WoolFolk – “Dances with WoolFolk”
“This EP is rich with texture and story while managing to show a level of restraint and maturity beyond their years and experience. A voice and style is clearly beginning to emerge even though this is their first release.” – CBCameron Barham
out of 10
Dances with WoolFolk
October 15th, 2013
One of the mistakes that young musicians often make is that they try to do too much lyrically, vocally, and/or musically in an effort to leave their mark. This is often part of the process of trying to work out and find one’s own voice and style and sometimes take a number of releases and years before it is discovered. Impressively, this is not true of WoolFolk’s EP, Dances with WoolFolk. This EP is rich with texture and story while managing to show a level of restraint and maturity beyond their years and experience. A voice and style is clearly beginning to emerge even though this is their first release.
WoolFolk is made up of Burgess Brown, Michael Suhr, John Ewing, Brantley Macfie, Heath Abney, and Sean Williams who variously contribute vocals and play a variety of instruments on the EP. The album was recorded over a number of months here in Macon, Georgia over this year and is incredibly well produced, once again, an impressive feat for a young band on their first release.
Dances with WoolFolk opens with the introductory “Old Boy” which sounds like a lost song from the O Brother Where Art Thou soundtrack and somehow manages to out fleet the Fleet Foxes (a band I recognize as talented but can’t listen to). The next track, “Hickies”, is absolutely brilliant with its musical and vocal dynamic. It is a perfect example of the breadth of WoolFolk’s creativity and restraint. The Frankie Valli-esque vocals could have easily gotten out of hand but are perfectly placed and executed being reserved for this track alone granting a greater diversity to the EP as a whole. “I Love LA (Trickster Getting Married)” picks up the tempo and waltzes through the story of a man refusing to settle down. It is reminiscent of the Avett Brothers without sounding like a cheap imitation. “Chieft” reminds me of the once popular but now defunct local band Stribling (though it lives on in its most recent incarnation as Sundollars) which contains a little more swaggering funk than folk. The band’s old school country influences show up on “No Calls From Claire” though the song ultimately defies the genre with complimentary distorted guitar riffs and thundering toms just before Suhr begs the question, “Would you let me out of this place?, If you love me”. “Your Light” is a well suited closing anthem in which the relational tension is definitively palpable as the song crescendos into the call of “How long?” and the response of “Oh your love it hurts me, Oh my God!” as the music crashes in all around.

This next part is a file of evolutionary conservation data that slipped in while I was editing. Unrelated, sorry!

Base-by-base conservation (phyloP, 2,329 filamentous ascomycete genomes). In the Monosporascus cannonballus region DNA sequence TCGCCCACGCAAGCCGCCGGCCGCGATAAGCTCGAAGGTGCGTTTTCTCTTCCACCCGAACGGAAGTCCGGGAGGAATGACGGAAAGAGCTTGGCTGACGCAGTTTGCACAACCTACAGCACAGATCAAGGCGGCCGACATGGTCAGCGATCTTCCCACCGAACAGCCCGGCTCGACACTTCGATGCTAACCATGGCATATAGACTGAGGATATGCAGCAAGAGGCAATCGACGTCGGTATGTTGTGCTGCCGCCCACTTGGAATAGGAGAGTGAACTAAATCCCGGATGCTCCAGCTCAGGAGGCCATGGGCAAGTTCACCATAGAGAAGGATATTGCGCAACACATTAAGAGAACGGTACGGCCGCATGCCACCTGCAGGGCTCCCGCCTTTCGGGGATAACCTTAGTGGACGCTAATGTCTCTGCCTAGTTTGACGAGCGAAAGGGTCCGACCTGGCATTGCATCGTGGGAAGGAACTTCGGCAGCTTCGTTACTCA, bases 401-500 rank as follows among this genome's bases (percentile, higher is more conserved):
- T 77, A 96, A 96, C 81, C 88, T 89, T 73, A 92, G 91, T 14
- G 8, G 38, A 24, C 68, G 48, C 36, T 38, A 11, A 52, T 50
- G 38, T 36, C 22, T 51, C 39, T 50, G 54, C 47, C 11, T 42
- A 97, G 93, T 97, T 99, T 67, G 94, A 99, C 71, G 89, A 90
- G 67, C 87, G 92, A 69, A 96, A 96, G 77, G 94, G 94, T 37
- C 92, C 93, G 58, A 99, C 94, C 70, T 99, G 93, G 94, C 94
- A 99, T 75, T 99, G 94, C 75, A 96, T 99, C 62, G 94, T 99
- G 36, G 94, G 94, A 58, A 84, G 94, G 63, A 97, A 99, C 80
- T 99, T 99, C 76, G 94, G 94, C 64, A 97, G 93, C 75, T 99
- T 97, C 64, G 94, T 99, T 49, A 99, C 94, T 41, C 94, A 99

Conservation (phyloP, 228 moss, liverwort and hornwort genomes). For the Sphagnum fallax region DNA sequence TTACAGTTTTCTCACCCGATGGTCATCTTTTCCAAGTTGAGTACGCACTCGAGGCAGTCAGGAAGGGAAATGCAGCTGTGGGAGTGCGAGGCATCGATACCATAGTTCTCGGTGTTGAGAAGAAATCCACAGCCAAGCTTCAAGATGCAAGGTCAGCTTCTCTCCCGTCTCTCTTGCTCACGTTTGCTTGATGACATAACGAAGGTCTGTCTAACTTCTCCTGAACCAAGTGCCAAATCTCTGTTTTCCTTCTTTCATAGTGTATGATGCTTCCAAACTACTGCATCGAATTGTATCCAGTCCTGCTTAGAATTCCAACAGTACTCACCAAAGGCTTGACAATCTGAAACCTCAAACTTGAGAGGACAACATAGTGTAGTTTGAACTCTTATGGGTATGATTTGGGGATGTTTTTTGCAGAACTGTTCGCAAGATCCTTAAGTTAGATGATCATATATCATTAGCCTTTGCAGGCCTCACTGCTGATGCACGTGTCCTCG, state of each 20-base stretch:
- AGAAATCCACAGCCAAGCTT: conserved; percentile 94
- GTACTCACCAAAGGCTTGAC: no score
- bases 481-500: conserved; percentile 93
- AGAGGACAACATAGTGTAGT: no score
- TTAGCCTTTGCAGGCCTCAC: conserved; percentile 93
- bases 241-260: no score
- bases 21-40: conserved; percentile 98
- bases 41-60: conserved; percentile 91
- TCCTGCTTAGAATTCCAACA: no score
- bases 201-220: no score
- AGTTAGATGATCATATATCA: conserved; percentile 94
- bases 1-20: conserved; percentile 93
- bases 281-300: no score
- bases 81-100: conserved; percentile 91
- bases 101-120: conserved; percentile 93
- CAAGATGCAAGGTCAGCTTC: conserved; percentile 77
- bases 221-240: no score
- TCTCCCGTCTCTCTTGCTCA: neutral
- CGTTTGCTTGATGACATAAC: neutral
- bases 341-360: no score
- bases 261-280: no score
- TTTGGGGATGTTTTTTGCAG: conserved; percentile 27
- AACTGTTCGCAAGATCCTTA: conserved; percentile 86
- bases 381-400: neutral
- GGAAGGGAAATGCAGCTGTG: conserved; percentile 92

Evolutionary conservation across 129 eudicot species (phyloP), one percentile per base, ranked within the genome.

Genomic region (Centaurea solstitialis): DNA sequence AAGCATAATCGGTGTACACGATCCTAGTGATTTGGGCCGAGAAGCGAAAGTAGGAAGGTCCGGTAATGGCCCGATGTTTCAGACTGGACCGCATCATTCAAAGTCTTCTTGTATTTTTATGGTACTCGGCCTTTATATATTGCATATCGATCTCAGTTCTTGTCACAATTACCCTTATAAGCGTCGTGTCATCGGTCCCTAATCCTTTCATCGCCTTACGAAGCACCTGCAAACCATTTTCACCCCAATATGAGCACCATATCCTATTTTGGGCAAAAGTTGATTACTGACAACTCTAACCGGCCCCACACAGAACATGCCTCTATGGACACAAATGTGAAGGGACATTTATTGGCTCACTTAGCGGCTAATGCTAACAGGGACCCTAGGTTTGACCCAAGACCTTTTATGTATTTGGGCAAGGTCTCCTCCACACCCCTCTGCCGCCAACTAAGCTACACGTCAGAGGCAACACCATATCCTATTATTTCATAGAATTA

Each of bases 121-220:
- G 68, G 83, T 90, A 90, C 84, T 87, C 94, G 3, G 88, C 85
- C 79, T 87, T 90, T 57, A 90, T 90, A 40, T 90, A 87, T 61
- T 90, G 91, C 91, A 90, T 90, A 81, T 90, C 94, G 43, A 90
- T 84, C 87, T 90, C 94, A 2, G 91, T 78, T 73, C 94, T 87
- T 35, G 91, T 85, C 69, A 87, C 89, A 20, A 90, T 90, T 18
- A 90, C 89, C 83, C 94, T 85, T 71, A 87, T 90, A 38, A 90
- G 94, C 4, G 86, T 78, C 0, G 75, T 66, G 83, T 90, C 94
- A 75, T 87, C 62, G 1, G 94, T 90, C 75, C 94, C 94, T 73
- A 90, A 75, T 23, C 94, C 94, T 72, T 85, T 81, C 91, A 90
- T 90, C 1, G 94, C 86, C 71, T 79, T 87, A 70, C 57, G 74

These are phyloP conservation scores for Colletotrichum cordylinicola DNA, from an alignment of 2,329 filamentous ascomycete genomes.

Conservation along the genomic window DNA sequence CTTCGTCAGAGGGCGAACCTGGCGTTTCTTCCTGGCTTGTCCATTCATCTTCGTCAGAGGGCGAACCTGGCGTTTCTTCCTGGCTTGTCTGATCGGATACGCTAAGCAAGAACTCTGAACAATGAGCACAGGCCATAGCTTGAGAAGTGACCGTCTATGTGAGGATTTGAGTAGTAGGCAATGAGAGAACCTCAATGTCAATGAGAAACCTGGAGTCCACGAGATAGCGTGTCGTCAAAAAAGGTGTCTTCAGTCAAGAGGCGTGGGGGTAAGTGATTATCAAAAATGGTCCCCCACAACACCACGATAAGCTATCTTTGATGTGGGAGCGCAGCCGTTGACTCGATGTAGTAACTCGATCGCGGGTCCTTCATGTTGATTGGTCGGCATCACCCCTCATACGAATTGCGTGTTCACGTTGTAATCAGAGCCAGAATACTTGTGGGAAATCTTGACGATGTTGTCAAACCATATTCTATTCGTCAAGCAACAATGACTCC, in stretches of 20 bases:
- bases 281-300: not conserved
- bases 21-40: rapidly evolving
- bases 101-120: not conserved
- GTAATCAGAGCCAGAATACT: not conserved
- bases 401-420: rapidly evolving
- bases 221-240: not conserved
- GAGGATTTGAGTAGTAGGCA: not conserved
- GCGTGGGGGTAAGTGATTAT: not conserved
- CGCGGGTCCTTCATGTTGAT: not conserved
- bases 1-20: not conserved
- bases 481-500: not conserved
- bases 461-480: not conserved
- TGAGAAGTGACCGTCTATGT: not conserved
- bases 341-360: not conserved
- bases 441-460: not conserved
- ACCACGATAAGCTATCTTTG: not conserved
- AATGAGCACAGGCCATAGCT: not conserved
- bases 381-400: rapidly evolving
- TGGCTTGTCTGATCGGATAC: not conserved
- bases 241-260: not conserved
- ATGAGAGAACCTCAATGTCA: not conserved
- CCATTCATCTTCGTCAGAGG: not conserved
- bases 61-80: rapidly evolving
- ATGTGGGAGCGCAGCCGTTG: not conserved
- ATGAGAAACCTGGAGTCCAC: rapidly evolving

Dances with WoolFolk is an excellent first release for WoolFolk. I look forward to what they will create in the future. I suspect they put on an entertaining live show so I would encourage you to join me in trying to catch them live while they are still playing more intimate venues so we can all say we saw them back when.
– October 29th, 2013 – Cameron Barham
WoolFolk – “Chieft”